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What is a screening module

Halftone screens trick the human eye into perceiving the continuous tones of photographs, artwork and other images.  In traditional graphic arts, screening was generally done using a screen-like pattern etched into a glass plate.  A camera operator had several of these plates, each with a different pattern.  The image to be reproduced was projected through a chosen screen onto film and the resulting image looked like the original except that it was broken into a lot of little dots.

A LF-DCP creates an electronic version of the traditional halftone screen.  Screening software in the RIP applies an electronic dot pattern to the electronic image.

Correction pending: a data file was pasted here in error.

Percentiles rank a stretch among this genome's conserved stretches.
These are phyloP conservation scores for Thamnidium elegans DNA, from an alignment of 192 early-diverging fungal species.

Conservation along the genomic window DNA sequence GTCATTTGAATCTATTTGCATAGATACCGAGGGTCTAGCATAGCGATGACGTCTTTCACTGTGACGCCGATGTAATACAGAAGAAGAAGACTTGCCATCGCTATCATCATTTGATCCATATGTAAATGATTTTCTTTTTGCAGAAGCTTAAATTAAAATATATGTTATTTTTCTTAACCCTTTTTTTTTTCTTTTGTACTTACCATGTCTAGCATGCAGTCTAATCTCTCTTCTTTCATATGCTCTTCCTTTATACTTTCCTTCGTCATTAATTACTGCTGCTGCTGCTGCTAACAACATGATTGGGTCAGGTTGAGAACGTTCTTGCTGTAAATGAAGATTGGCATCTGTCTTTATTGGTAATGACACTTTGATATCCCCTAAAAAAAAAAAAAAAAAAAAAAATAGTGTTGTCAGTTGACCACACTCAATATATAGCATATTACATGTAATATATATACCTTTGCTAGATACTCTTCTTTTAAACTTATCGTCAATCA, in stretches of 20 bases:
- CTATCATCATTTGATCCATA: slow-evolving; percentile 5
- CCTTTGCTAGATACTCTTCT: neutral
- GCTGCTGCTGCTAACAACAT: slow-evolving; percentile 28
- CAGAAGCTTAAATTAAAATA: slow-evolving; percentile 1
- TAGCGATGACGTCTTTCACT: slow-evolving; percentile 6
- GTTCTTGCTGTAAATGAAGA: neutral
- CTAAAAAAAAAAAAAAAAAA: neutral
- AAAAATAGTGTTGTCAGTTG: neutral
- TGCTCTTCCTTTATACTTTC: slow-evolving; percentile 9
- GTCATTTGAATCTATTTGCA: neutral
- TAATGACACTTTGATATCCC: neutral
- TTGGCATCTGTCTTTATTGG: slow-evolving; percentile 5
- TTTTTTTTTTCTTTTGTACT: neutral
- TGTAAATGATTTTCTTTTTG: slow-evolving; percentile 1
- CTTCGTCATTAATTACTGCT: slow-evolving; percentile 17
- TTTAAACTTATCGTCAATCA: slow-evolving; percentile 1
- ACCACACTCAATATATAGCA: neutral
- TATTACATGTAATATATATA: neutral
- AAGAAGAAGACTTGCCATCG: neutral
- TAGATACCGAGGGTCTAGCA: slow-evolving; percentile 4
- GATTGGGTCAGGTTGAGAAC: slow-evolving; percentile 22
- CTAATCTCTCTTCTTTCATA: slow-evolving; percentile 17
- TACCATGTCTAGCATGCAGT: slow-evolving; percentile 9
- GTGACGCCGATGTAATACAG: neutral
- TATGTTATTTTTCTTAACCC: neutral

The RIP creates halftone screens using screen frequencies measured in lines per inch (lpi) - a grid is used to represent the screen frequency.  Each square in this grid is a halftone cell, capable of holding one halftone dot.  Think of each halftone screen as a grid that is superimposed on the image recorder resolution grid.  To convert a photograph into a halftone, the halftone grid is superimposed on an image.  Each halftone cell is assigned a different sized dot to represent the image data for the cell.  When looked at together, the dots resemble the original image.

Most RIP manufacturers supply proprietary screening modules and algorithms which have been based around the traditional:

  • error diffusion
  • FM screening
  • standard halftoning


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